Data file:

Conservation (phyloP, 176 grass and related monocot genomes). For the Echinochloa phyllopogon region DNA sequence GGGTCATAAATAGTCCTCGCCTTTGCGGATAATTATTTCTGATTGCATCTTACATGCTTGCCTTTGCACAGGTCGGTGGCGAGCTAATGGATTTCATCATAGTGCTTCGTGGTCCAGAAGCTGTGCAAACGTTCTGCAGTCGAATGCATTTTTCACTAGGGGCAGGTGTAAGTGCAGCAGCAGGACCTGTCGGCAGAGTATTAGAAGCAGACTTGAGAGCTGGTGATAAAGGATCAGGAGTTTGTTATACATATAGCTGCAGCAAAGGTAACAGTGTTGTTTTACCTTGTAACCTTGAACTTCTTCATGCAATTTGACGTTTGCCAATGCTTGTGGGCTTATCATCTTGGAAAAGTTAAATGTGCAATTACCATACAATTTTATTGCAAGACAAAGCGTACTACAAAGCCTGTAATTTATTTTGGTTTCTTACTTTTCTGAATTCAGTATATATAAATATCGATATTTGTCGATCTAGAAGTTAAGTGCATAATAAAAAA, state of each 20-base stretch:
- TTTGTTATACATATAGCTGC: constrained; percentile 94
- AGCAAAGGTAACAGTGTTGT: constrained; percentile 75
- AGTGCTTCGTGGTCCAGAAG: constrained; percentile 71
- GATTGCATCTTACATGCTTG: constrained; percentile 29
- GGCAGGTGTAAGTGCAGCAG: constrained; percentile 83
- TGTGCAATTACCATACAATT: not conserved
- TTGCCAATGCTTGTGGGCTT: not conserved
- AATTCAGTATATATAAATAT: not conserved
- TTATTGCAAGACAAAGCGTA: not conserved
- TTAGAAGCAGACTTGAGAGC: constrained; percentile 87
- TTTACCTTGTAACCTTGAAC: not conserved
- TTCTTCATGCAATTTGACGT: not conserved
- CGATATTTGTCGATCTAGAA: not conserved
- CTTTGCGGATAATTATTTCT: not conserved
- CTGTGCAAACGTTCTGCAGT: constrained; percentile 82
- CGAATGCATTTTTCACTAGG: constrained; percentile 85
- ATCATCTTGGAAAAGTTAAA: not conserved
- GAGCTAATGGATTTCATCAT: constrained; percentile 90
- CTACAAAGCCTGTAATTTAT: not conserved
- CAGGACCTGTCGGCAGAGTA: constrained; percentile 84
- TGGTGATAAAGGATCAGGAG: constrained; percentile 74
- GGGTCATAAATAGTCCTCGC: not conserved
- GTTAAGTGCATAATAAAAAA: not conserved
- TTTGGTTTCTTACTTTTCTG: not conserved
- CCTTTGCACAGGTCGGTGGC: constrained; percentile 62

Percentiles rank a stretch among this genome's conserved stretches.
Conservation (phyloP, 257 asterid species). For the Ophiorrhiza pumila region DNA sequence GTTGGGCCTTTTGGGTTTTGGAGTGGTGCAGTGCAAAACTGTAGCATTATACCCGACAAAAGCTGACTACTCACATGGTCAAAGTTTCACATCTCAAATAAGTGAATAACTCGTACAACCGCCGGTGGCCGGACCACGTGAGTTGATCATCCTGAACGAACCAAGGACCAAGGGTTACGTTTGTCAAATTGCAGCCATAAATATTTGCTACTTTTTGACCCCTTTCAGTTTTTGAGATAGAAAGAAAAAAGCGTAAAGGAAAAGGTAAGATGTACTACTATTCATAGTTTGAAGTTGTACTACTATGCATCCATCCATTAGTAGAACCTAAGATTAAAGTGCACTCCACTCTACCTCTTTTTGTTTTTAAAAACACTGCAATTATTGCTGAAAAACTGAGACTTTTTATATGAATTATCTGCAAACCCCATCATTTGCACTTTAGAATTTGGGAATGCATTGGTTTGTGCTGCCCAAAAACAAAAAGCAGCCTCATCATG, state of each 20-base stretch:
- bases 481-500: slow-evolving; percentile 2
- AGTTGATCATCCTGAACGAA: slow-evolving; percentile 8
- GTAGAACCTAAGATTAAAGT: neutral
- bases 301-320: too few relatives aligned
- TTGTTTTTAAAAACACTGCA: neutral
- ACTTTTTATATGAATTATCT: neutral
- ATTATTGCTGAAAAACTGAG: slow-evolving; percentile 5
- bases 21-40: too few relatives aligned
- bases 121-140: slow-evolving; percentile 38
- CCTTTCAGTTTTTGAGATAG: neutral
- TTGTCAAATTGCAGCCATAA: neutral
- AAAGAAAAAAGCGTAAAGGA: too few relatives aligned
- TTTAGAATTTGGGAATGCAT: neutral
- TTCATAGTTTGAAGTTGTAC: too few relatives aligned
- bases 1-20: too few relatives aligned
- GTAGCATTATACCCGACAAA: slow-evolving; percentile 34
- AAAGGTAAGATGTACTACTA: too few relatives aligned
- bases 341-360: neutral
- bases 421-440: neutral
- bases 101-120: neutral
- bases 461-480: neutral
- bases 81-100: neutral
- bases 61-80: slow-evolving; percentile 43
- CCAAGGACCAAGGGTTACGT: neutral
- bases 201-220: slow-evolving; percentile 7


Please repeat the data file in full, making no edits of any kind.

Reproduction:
Conservation (phyloP, 176 grass and related monocot genomes). For the Echinochloa phyllopogon region DNA sequence GGGTCATAAATAGTCCTCGCCTTTGCGGATAATTATTTCTGATTGCATCTTACATGCTTGCCTTTGCACAGGTCGGTGGCGAGCTAATGGATTTCATCATAGTGCTTCGTGGTCCAGAAGCTGTGCAAACGTTCTGCAGTCGAATGCATTTTTCACTAGGGGCAGGTGTAAGTGCAGCAGCAGGACCTGTCGGCAGAGTATTAGAAGCAGACTTGAGAGCTGGTGATAAAGGATCAGGAGTTTGTTATACATATAGCTGCAGCAAAGGTAACAGTGTTGTTTTACCTTGTAACCTTGAACTTCTTCATGCAATTTGACGTTTGCCAATGCTTGTGGGCTTATCATCTTGGAAAAGTTAAATGTGCAATTACCATACAATTTTATTGCAAGACAAAGCGTACTACAAAGCCTGTAATTTATTTTGGTTTCTTACTTTTCTGAATTCAGTATATATAAATATCGATATTTGTCGATCTAGAAGTTAAGTGCATAATAAAAAA, state of each 20-base stretch:
- TTTGTTATACATATAGCTGC: constrained; percentile 94
- AGCAAAGGTAACAGTGTTGT: constrained; percentile 75
- AGTGCTTCGTGGTCCAGAAG: constrained; percentile 71
- GATTGCATCTTACATGCTTG: constrained; percentile 29
- GGCAGGTGTAAGTGCAGCAG: constrained; percentile 83
- TGTGCAATTACCATACAATT: not conserved
- TTGCCAATGCTTGTGGGCTT: not conserved
- AATTCAGTATATATAAATAT: not conserved
- TTATTGCAAGACAAAGCGTA: not conserved
- TTAGAAGCAGACTTGAGAGC: constrained; percentile 87
- TTTACCTTGTAACCTTGAAC: not conserved
- TTCTTCATGCAATTTGACGT: not conserved
- CGATATTTGTCGATCTAGAA: not conserved
- CTTTGCGGATAATTATTTCT: not conserved
- CTGTGCAAACGTTCTGCAGT: constrained; percentile 82
- CGAATGCATTTTTCACTAGG: constrained; percentile 85
- ATCATCTTGGAAAAGTTAAA: not conserved
- GAGCTAATGGATTTCATCAT: constrained; percentile 90
- CTACAAAGCCTGTAATTTAT: not conserved
- CAGGACCTGTCGGCAGAGTA: constrained; percentile 84
- TGGTGATAAAGGATCAGGAG: constrained; percentile 74
- GGGTCATAAATAGTCCTCGC: not conserved
- GTTAAGTGCATAATAAAAAA: not conserved
- TTTGGTTTCTTACTTTTCTG: not conserved
- CCTTTGCACAGGTCGGTGGC: constrained; percentile 62

Percentiles rank a stretch among this genome's conserved stretches.
Conservation (phyloP, 257 asterid species). For the Ophiorrhiza pumila region DNA sequence GTTGGGCCTTTTGGGTTTTGGAGTGGTGCAGTGCAAAACTGTAGCATTATACCCGACAAAAGCTGACTACTCACATGGTCAAAGTTTCACATCTCAAATAAGTGAATAACTCGTACAACCGCCGGTGGCCGGACCACGTGAGTTGATCATCCTGAACGAACCAAGGACCAAGGGTTACGTTTGTCAAATTGCAGCCATAAATATTTGCTACTTTTTGACCCCTTTCAGTTTTTGAGATAGAAAGAAAAAAGCGTAAAGGAAAAGGTAAGATGTACTACTATTCATAGTTTGAAGTTGTACTACTATGCATCCATCCATTAGTAGAACCTAAGATTAAAGTGCACTCCACTCTACCTCTTTTTGTTTTTAAAAACACTGCAATTATTGCTGAAAAACTGAGACTTTTTATATGAATTATCTGCAAACCCCATCATTTGCACTTTAGAATTTGGGAATGCATTGGTTTGTGCTGCCCAAAAACAAAAAGCAGCCTCATCATG, state of each 20-base stretch:
- bases 481-500: slow-evolving; percentile 2
- AGTTGATCATCCTGAACGAA: slow-evolving; percentile 8
- GTAGAACCTAAGATTAAAGT: neutral
- bases 301-320: too few relatives aligned
- TTGTTTTTAAAAACACTGCA: neutral
- ACTTTTTATATGAATTATCT: neutral
- ATTATTGCTGAAAAACTGAG: slow-evolving; percentile 5
- bases 21-40: too few relatives aligned
- bases 121-140: slow-evolving; percentile 38
- CCTTTCAGTTTTTGAGATAG: neutral
- TTGTCAAATTGCAGCCATAA: neutral
- AAAGAAAAAAGCGTAAAGGA: too few relatives aligned
- TTTAGAATTTGGGAATGCAT: neutral
- TTCATAGTTTGAAGTTGTAC: too few relatives aligned
- bases 1-20: too few relatives aligned
- GTAGCATTATACCCGACAAA: slow-evolving; percentile 34
- AAAGGTAAGATGTACTACTA: too few relatives aligned
- bases 341-360: neutral
- bases 421-440: neutral
- bases 101-120: neutral
- bases 461-480: neutral
- bases 81-100: neutral
- bases 61-80: slow-evolving; percentile 43
- CCAAGGACCAAGGGTTACGT: neutral
- bases 201-220: slow-evolving; percentile 7